Ever Green

By Lois Taylor

Friday, March 7, 1997

ByKen Sakamoto, Star-Bulletin
Pikake, the plant, is hardy and easy to grow.
Pikake, the flower, is a bit more difficult to turn out,
requiring proper pruning, fertilizers
and pest control.

Concentrate on flowers,
not lei

THE upside to growing pikake in your garden is that the bush is fragrant, flowery, hardy and drought resistant. But if you are thinking of stringing pikake lei from your backyard produce, it won't happen unless you put in dozens of bushes. It takes about 125 buds to make a single strand, and a single lei of pikake is a manini (read "cheapskate") offering unless you combine it with ti or maile.

So let's think of pikake as a specimen in your garden and not as a lei source. Despite the fragility of its flowers, the bush itself can tolerate fairly harsh conditions as long as it gets full sun. Keeping the plant alive is simple, but getting it to flower is the challenge.

Sunlight is the key to abundant flowers, which is why you are growing pikake in the first place. It prefers well-drained soil, but will accept a heavier mix. Pikake should be watered once or twice a week, allowing the soil to dry out between watering.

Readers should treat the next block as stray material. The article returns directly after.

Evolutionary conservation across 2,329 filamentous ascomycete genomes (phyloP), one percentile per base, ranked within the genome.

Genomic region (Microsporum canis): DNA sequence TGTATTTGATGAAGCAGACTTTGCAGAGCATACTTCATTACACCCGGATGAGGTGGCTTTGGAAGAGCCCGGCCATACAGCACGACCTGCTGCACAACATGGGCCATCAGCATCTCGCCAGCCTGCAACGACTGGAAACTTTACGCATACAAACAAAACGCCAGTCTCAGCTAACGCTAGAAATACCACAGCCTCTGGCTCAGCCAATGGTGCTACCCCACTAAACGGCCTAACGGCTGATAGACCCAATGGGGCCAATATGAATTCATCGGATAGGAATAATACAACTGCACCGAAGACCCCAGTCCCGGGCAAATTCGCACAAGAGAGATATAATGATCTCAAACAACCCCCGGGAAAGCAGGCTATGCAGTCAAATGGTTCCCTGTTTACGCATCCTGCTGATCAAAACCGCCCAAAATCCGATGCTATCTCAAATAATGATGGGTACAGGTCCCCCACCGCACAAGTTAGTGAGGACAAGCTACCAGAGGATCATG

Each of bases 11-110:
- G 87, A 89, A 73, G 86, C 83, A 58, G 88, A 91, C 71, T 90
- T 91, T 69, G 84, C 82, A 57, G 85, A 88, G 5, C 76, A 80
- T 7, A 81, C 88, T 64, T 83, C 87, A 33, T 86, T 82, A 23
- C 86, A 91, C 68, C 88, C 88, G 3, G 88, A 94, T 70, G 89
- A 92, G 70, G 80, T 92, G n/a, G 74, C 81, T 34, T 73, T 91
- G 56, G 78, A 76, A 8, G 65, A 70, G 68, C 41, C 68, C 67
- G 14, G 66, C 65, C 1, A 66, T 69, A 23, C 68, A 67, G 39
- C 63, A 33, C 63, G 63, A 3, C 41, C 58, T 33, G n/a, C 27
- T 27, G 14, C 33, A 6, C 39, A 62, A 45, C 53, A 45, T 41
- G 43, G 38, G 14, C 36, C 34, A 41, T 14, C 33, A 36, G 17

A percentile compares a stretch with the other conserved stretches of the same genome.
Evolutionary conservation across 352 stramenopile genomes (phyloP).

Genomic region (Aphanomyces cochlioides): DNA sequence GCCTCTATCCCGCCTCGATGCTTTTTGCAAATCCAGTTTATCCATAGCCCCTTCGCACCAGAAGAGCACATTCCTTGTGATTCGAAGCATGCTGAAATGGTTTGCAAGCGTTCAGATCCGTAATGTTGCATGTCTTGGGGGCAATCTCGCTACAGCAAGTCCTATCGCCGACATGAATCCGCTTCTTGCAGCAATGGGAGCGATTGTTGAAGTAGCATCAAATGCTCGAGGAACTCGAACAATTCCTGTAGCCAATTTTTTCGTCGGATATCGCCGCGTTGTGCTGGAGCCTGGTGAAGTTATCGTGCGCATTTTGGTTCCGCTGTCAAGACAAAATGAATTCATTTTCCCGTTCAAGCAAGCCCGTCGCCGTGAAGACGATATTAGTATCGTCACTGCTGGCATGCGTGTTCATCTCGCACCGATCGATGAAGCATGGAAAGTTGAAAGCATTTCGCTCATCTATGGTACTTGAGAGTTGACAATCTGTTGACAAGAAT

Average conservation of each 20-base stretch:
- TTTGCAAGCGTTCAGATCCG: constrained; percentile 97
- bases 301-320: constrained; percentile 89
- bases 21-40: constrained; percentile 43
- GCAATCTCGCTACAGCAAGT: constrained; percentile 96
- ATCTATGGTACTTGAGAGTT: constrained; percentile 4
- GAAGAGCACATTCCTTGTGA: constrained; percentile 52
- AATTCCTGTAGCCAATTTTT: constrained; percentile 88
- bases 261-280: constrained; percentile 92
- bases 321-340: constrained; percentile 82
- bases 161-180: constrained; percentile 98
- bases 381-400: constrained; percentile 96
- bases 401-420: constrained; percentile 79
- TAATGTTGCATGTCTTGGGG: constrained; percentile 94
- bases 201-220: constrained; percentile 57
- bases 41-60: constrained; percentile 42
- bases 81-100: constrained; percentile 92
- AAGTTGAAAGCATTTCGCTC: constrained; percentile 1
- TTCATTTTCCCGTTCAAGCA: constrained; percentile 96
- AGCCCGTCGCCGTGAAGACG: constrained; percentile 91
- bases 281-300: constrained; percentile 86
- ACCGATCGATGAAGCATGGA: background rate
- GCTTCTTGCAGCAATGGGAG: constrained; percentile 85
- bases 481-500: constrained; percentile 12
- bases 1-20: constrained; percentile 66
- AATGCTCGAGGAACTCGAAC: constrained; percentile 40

Pikake is part of the jasmine family, and there are several distinct flowering varieties. The one that is cultivated commercially and is most commonly used for lei is the single flower about 1/2-inch to an inch in diameter. It produces the most flowers of all the varieties.

Pikake can be propagated from cuttings. Mark Takemoto of the Hawaii Cooperative Extension Service recommends:

"Plant only from mature wood, never from green cuttings. Take the cutting from the lower portion of the plant, where it grows in a tangle of branches. Find one rising from the base of the plant.

"Remember that plants grown from cuttings tend to retain the character of the branch, so if you choose a drooping branch, the plant will droop. And sometimes, if you are growing the pikake on a hillside, a cascade is what you want."

ByKen Sakamoto, Star-Bulletin

Takemoto advises dipping the cut end into a rooting hormone such as Dip-N-Gro, Rootone or Hormex to speed the rooting process. "You can take a pikake cutting, stick in in the ground, and it will grow, but it will take longer," he said.

"If you have one long branch, you can cut it into 6- or 8-inch lengths and plant each one of them, but be absolutely certain that you plant the bottom of each cutting or they'll never root. Bury about one-third of the cutting in clean potting soil and keep the cuttings in the shade. Mist them daily.

"You can plant several cuttings in the same pot. They'll root in three to four weeks, and then you separate them and transplant them into your garden. Plant them about two feet apart when you put them into the ground."

They should be planted in an area where there is full sun and good air circulation. Pikake does better in a wide open area rather than next to a wall or between other plants. It will flower with as little as 6 hours of sun, but does best with 8 to 10 hours of sun.